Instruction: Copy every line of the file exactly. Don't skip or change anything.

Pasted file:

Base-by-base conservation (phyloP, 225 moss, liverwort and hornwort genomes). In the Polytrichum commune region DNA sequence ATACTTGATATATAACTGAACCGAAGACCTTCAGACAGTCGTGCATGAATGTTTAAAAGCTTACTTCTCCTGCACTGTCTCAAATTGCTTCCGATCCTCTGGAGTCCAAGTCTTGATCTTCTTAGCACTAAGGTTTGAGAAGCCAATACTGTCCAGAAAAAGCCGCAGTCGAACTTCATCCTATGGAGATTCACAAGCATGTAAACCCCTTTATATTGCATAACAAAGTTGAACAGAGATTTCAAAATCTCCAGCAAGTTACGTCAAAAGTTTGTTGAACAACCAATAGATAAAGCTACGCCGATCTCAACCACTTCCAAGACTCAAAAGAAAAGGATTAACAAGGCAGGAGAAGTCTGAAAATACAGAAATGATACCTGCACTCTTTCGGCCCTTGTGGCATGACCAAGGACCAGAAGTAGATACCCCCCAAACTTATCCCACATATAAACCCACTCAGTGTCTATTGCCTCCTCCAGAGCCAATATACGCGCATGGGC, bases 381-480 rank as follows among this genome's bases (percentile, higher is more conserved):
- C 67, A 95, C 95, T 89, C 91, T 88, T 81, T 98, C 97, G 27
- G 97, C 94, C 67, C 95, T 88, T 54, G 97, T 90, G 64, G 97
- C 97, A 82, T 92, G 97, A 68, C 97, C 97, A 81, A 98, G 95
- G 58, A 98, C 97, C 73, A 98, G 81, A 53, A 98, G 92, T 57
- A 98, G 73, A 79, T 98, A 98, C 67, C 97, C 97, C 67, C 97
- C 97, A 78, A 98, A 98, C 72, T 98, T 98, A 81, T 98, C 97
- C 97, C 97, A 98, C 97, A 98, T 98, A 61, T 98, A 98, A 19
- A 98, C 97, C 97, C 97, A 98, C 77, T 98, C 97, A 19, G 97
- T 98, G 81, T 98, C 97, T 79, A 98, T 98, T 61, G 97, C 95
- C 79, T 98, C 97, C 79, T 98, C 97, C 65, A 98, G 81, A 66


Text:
Base-by-base conservation (phyloP, 225 moss, liverwort and hornwort genomes). In the Polytrichum commune region DNA sequence ATACTTGATATATAACTGAACCGAAGACCTTCAGACAGTCGTGCATGAATGTTTAAAAGCTTACTTCTCCTGCACTGTCTCAAATTGCTTCCGATCCTCTGGAGTCCAAGTCTTGATCTTCTTAGCACTAAGGTTTGAGAAGCCAATACTGTCCAGAAAAAGCCGCAGTCGAACTTCATCCTATGGAGATTCACAAGCATGTAAACCCCTTTATATTGCATAACAAAGTTGAACAGAGATTTCAAAATCTCCAGCAAGTTACGTCAAAAGTTTGTTGAACAACCAATAGATAAAGCTACGCCGATCTCAACCACTTCCAAGACTCAAAAGAAAAGGATTAACAAGGCAGGAGAAGTCTGAAAATACAGAAATGATACCTGCACTCTTTCGGCCCTTGTGGCATGACCAAGGACCAGAAGTAGATACCCCCCAAACTTATCCCACATATAAACCCACTCAGTGTCTATTGCCTCCTCCAGAGCCAATATACGCGCATGGGC, bases 381-480 rank as follows among this genome's bases (percentile, higher is more conserved):
- C 67, A 95, C 95, T 89, C 91, T 88, T 81, T 98, C 97, G 27
- G 97, C 94, C 67, C 95, T 88, T 54, G 97, T 90, G 64, G 97
- C 97, A 82, T 92, G 97, A 68, C 97, C 97, A 81, A 98, G 95
- G 58, A 98, C 97, C 73, A 98, G 81, A 53, A 98, G 92, T 57
- A 98, G 73, A 79, T 98, A 98, C 67, C 97, C 97, C 67, C 97
- C 97, A 78, A 98, A 98, C 72, T 98, T 98, A 81, T 98, C 97
- C 97, C 97, A 98, C 97, A 98, T 98, A 61, T 98, A 98, A 19
- A 98, C 97, C 97, C 97, A 98, C 77, T 98, C 97, A 19, G 97
- T 98, G 81, T 98, C 97, T 79, A 98, T 98, T 61, G 97, C 95
- C 79, T 98, C 97, C 79, T 98, C 97, C 65, A 98, G 81, A 66